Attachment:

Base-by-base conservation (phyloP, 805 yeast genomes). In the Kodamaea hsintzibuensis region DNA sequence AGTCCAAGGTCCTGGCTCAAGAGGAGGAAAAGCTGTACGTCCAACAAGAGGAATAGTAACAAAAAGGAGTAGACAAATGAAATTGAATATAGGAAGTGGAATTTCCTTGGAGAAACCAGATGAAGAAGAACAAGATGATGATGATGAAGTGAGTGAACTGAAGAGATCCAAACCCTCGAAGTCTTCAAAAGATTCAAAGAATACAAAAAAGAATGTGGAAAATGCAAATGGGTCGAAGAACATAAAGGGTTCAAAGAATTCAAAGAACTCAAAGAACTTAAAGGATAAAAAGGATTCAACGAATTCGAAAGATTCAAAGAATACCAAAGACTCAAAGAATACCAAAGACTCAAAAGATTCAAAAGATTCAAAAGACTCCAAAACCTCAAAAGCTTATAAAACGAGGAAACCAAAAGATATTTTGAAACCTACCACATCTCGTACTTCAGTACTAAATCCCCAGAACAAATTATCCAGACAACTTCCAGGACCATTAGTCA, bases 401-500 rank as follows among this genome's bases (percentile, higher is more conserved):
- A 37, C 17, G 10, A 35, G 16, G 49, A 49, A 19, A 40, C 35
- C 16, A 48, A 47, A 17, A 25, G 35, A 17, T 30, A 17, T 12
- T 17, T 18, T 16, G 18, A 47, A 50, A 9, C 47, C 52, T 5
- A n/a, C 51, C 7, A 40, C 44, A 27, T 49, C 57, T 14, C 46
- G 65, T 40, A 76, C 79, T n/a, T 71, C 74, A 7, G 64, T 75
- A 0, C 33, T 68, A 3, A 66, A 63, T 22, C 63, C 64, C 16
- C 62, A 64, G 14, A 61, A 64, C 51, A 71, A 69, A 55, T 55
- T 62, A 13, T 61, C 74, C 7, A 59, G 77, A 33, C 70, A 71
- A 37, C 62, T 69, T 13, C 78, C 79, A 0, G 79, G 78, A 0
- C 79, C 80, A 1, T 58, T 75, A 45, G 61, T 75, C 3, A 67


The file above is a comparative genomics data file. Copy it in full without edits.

Base-by-base conservation (phyloP, 805 yeast genomes). In the Kodamaea hsintzibuensis region DNA sequence AGTCCAAGGTCCTGGCTCAAGAGGAGGAAAAGCTGTACGTCCAACAAGAGGAATAGTAACAAAAAGGAGTAGACAAATGAAATTGAATATAGGAAGTGGAATTTCCTTGGAGAAACCAGATGAAGAAGAACAAGATGATGATGATGAAGTGAGTGAACTGAAGAGATCCAAACCCTCGAAGTCTTCAAAAGATTCAAAGAATACAAAAAAGAATGTGGAAAATGCAAATGGGTCGAAGAACATAAAGGGTTCAAAGAATTCAAAGAACTCAAAGAACTTAAAGGATAAAAAGGATTCAACGAATTCGAAAGATTCAAAGAATACCAAAGACTCAAAGAATACCAAAGACTCAAAAGATTCAAAAGATTCAAAAGACTCCAAAACCTCAAAAGCTTATAAAACGAGGAAACCAAAAGATATTTTGAAACCTACCACATCTCGTACTTCAGTACTAAATCCCCAGAACAAATTATCCAGACAACTTCCAGGACCATTAGTCA, bases 401-500 rank as follows among this genome's bases (percentile, higher is more conserved):
- A 37, C 17, G 10, A 35, G 16, G 49, A 49, A 19, A 40, C 35
- C 16, A 48, A 47, A 17, A 25, G 35, A 17, T 30, A 17, T 12
- T 17, T 18, T 16, G 18, A 47, A 50, A 9, C 47, C 52, T 5
- A n/a, C 51, C 7, A 40, C 44, A 27, T 49, C 57, T 14, C 46
- G 65, T 40, A 76, C 79, T n/a, T 71, C 74, A 7, G 64, T 75
- A 0, C 33, T 68, A 3, A 66, A 63, T 22, C 63, C 64, C 16
- C 62, A 64, G 14, A 61, A 64, C 51, A 71, A 69, A 55, T 55
- T 62, A 13, T 61, C 74, C 7, A 59, G 77, A 33, C 70, A 71
- A 37, C 62, T 69, T 13, C 78, C 79, A 0, G 79, G 78, A 0
- C 79, C 80, A 1, T 58, T 75, A 45, G 61, T 75, C 3, A 67